As the leader of a new Congressional task force on gun violence, Napa County Rep. Mike Thompson, D-St. Helena, is poised to move headlong into a national debate about federal gun regulations that’s gripped the U.S. after a deadly mass shooting at an elementary school in Connecticut last week.
In announcing the task force Wednesday, House Minority Leader Nancy Pelosi, D-San Francisco, promoted Thompson as the right lawmaker to lead a discussion on how to tighten gun laws and bar future violence like the shooting at Sandy Hook Elementary School in Newtown, Conn., Friday that left 27 children and adults, including the gunman, dead.
Pelosi said Thompson’s background as a gun owner, Vietnam veteran and his experience in crafting bipartisan support for legislation makes him “ideally suited” to push a ban on assault weapons and high-capacity ammunition clips through a Congress notorious for partisan gridlock.
“As we mourn the unspeakable tragedy in Newtown, we must respond with more than words; we must take action,” Pelosi said. “We must be able to tell our children that we are doing everything in our power to prevent this from happening again.”
Thompson, who will begin serving his eighth term in Congress next year, said in a statement that he was honored to be chairing the task force, which will be composed of other House Democrats and is tasked with examining potential changes in federal gun laws, mental-health care issues and youth violence.
“As a father and grandfather, I am deeply shocked and saddened by the senseless act of violence we’re mourning in Newtown,” Thompson said. “Something must be done, and so I am honored to be chairing a House Democratic task force on reducing and preventing gun violence.”
Thompson will have plenty of company in proposing and examining legislation. President Barack Obama also pledged Wednesday to deliver his own set of gun-control proposals to Congress through a task force led by Vice President Joe Biden. U.S. Sen. Dianne Feinstein, D-Calif., has pledged to introduce a new ban on assault weapons, after a ban instituted in 1994 lapsed in 2004.
But Brian Malte, a spokesman for the Brady Campaign to Prevent Gun Violence, acknowledged that whatever proposals are put forth as legislation will need the support of Republican-controlled House of Representatives, and applauded putting Thompson in charge of the House Democratic task force.
The calls for stricter gun laws have mainly come from Congressional Democrats, with some Republicans expressing a willingness to open a dialogue.
“He’s obviously a well-respected member of Congress,” Malte said of Thompson. “He certainly has the ability to bring all sides to the table. In the House of Representatives it’s going to be key to have somebody who can reach across the aisle.”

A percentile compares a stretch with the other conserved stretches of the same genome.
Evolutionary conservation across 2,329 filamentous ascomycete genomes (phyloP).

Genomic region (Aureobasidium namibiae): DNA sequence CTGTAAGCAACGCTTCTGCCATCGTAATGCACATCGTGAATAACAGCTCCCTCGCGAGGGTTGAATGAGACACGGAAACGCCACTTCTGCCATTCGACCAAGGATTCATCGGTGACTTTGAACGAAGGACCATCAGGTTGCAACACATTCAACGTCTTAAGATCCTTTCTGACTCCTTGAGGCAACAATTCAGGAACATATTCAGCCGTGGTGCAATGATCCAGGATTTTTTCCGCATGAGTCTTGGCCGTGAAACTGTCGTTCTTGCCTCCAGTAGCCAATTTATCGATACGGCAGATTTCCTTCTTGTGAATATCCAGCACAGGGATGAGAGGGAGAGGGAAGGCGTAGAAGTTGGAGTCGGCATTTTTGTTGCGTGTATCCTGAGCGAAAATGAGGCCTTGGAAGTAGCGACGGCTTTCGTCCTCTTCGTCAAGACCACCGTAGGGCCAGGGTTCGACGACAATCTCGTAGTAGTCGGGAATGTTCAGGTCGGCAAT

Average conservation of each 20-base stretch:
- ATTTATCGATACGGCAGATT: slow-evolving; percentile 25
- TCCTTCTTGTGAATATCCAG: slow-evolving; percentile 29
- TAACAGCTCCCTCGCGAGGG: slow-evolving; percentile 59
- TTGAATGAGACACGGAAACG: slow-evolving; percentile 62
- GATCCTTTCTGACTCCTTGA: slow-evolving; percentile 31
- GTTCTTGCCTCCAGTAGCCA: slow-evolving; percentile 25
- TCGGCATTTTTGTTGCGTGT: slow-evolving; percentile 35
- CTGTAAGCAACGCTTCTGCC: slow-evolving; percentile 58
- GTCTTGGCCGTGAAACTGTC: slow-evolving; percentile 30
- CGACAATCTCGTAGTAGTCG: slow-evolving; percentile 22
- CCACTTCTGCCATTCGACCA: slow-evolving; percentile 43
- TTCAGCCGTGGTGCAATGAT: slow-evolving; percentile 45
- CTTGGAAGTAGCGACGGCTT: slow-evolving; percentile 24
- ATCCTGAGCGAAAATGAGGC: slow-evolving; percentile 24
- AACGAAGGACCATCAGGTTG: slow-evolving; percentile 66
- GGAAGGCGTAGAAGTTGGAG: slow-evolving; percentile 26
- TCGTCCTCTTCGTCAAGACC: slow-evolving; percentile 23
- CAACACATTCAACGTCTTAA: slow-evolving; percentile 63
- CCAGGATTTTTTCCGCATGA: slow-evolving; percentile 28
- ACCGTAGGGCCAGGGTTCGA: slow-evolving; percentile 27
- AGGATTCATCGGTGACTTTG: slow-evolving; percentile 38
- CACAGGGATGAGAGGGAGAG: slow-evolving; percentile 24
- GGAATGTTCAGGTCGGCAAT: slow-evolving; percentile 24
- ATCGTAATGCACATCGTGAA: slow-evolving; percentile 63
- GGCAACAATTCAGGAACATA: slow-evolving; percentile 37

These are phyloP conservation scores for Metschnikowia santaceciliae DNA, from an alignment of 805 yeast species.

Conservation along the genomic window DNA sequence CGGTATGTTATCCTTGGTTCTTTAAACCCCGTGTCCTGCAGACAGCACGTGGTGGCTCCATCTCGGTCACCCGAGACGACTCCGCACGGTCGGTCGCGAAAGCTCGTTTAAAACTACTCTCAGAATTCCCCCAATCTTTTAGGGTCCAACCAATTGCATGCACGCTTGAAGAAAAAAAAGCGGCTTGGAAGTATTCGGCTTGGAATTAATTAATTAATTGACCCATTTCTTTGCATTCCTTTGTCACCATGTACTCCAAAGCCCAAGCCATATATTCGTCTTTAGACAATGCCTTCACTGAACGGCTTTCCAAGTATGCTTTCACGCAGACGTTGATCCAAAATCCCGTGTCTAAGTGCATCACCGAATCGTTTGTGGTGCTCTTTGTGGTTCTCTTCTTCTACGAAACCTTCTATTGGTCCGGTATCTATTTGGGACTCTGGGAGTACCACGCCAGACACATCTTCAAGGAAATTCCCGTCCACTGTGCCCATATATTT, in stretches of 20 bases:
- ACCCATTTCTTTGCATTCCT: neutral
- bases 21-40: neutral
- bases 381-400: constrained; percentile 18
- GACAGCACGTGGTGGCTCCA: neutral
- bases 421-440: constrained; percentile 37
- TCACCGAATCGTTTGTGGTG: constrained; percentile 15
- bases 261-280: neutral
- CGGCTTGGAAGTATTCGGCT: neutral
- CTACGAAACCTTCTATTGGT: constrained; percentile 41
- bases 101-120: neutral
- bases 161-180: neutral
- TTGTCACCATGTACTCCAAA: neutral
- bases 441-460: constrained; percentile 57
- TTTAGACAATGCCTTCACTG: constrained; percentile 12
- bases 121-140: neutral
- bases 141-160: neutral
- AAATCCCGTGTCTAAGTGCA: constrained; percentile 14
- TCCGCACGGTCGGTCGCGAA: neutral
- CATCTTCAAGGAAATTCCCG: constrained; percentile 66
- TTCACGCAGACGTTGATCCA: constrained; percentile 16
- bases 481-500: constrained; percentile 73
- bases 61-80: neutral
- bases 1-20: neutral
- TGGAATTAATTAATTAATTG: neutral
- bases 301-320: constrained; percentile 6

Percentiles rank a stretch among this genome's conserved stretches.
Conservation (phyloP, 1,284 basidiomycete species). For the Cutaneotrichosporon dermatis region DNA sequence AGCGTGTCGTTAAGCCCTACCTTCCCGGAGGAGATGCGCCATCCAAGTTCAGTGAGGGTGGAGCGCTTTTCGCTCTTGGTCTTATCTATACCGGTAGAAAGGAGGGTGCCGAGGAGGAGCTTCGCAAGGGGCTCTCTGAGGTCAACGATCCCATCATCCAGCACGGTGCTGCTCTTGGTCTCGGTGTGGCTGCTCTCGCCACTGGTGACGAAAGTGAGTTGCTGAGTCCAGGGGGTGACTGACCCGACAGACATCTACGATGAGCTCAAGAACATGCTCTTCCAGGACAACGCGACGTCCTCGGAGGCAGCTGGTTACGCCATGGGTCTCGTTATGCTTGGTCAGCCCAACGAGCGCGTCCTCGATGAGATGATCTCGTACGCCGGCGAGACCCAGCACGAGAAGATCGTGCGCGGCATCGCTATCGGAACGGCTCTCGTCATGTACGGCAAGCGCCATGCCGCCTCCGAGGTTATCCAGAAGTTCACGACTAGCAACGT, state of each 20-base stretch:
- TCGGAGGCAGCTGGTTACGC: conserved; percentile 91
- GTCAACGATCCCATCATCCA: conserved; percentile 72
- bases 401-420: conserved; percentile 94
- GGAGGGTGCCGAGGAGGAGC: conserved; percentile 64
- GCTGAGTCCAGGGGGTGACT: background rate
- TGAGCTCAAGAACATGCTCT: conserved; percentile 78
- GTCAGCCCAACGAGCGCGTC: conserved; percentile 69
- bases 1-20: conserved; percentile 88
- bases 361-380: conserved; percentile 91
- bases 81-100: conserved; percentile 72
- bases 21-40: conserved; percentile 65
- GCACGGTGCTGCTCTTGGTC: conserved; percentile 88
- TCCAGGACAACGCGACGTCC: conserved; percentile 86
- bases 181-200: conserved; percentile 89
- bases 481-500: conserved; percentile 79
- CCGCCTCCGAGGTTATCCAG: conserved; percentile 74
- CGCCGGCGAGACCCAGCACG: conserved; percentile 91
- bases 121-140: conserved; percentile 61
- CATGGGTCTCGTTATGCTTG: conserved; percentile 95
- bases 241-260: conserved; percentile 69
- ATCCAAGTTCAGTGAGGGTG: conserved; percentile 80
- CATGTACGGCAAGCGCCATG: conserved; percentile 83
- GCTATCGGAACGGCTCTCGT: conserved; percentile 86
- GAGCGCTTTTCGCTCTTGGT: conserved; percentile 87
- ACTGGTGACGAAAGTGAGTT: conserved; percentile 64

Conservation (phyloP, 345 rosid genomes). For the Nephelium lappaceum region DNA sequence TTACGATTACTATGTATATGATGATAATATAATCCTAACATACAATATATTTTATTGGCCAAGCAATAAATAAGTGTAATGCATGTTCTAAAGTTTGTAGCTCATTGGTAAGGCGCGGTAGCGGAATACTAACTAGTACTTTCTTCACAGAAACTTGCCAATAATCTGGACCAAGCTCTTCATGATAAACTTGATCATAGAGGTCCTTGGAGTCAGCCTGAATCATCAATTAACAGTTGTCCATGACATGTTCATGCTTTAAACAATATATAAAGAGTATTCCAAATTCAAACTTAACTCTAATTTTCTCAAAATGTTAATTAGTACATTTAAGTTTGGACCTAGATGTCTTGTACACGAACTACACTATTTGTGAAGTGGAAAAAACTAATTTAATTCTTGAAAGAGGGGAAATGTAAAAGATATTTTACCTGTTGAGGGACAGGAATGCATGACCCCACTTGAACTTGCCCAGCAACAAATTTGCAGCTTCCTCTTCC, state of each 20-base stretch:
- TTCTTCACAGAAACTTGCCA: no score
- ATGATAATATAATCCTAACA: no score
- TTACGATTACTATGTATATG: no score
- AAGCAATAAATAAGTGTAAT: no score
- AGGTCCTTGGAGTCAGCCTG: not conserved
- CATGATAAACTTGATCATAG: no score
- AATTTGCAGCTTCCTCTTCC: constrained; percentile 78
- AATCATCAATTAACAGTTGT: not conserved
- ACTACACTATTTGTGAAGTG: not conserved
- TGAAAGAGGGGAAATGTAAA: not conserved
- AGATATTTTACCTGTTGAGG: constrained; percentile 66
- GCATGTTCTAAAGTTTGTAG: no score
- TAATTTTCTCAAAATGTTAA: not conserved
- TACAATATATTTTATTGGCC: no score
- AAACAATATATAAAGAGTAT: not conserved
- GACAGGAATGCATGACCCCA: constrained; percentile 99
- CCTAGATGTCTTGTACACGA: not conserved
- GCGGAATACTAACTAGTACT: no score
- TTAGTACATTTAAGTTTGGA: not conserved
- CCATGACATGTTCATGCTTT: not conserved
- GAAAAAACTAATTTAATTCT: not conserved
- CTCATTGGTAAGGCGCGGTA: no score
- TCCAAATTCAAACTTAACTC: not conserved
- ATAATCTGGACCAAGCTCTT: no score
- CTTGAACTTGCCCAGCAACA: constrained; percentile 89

Gene Kelly, president of Napa-based American Gunsmithing Institute, questioned the value of lawmakers pledging to examine gun-control measures in the wake of the Newtown shooting. He contended that the issue is societal in nature, and advocates addressing the underlying mental health issues prevalent in many recent mass shootings, while improving security training in schools.
Kelly said he’s recently been working on such training methods with citizens of Israel, and believes teachers and administrators need to be able to detect threats, deter them from happening, and be able to eliminate them if needed.
“They need training, real training — not just move under a desk,” Kelly said. “They’re trying to blame a thing. A firearm is a thing. This is very tragic. We’re grieved by this tragedy, but we’re also grieved by the rhetoric of ‘ban, ban, ban.’”
Kelly also questioned lawmakers’ motivations in pursuing new gun laws, and said their ideas are to dust off a 20-year-old law — the ban on assault weapons — that did not work when it was in effect.
“Isn’t this opportunistic?” Kelly asked of the lawmakers. “We have to deal with this in a different way. We have to deal with the real issues of, ‘Why would someone want to do this?’ ”
Garen Wintemute, an emergency room physician and gun-violence researcher with UC, Davis, said the weeks and months following the Newtown shooting are critical in advancing federal gun legislation.
He said he holds up some of California’s gun laws as national models, including regulations on private-party sales and requiring a background check for all firearm purchases, which has been in effect for 20 years.
“We know that can be done,” Wintemute said. “We’ve been doing it for 20 years.”
Wintemute said he advocates broadening the list of crimes that would disqualify people from owning guns to include convictions for misdemeanor violence. Studies have shown that to be effective in reducing future gun crimes, he said.
Wintemute said that tighter federal laws are needed because despite California’s legal efforts, gun purchases can be easily made in gun shows across state lines in Nevada or Arizona, which have looser gun laws.
“It seems like the conversation we’re about to have is how to prevent violence generally,” Wintemute said. “I see California as an ideal model. We have served as a laboratory of democracy here.”
Malte said that while lawmakers’ conversations over getting stricter gun-control measures haven’t been fruitful over the past two decades, he hopes the Sandy Hook shooting will change that.
“It is about a national dialogue and conversation,” Malte said. “Something feels very different. That’s why we’re so optimistic that something can be done and should be done.”